Young kids need ample space to play, a fact we kept in mind when designing their rooms. When we design for a child, we know that we want them to love the room they are in, but that they will also be growing and changing; the room should give them space to do that (literally and figuratively). Adults don’t tend to change the way they use a space over time.

What did you envision for the couple’s bedroom?

We wanted to create a serene space that relies on clean lines and emphasizes functionality for this busy couple with active personal and professional lives. They also love nature, so we tried to incorporate elements that would evoke this: limestone, walnut-wood detailing around the tub in the adjoining bathroom, and a custom-made wood-paneled sliding door.

What were your goals for the outdoor area?

We wanted to create a welcoming, usable space for the whole family. The atrium is perfect for family hangouts and entertaining friends, while the backyard was designed especially with three active kids in mind. It has a treehouse, a sports court, and even a putt-putt area.

How do you feel about design rules?

I don’t believe that design has to be “just so,” and I also believe in pushing boundaries a bit. The clients originally wanted the house to be gray and beige, but I encouraged them to add color. One compelling reason was that I knew this would be a house with young kids and all their toys. Color makes it easier for all those toys to blend in instead of stick out.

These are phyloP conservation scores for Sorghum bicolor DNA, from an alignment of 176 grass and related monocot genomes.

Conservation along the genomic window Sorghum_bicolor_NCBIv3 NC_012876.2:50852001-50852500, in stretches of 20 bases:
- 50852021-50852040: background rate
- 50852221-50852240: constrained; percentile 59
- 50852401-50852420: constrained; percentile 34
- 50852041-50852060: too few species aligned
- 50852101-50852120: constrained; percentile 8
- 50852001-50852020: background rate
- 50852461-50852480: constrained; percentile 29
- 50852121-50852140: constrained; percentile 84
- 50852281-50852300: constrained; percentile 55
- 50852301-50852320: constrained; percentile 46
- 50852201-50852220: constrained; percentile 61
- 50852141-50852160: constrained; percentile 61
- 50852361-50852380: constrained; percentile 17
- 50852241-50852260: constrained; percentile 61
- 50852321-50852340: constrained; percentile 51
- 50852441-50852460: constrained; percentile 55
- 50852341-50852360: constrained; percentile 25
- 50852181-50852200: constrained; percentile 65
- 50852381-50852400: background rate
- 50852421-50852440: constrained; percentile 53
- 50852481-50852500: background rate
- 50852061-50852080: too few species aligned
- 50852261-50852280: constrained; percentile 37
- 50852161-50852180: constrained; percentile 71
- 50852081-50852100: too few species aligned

What did you find most challenging about this project?

The most challenging aspect was probably the cabinetry details. We wanted the walnut cabinetry to feel seamless—more like artwork than a design feature—so this had to be very intentional. In addition, the house’s open floor plan means that there aren’t many walls, but this couple loves art. So it was a challenge to incorporate art into those that were available.

What do you feel worked perfectly in this rebuild?

Creating distinctive spaces within the larger open areas of the house was my favorite part. There are always nooks and crannies to consider, and I’m proud of how we were able to make everything work together in perfect unison.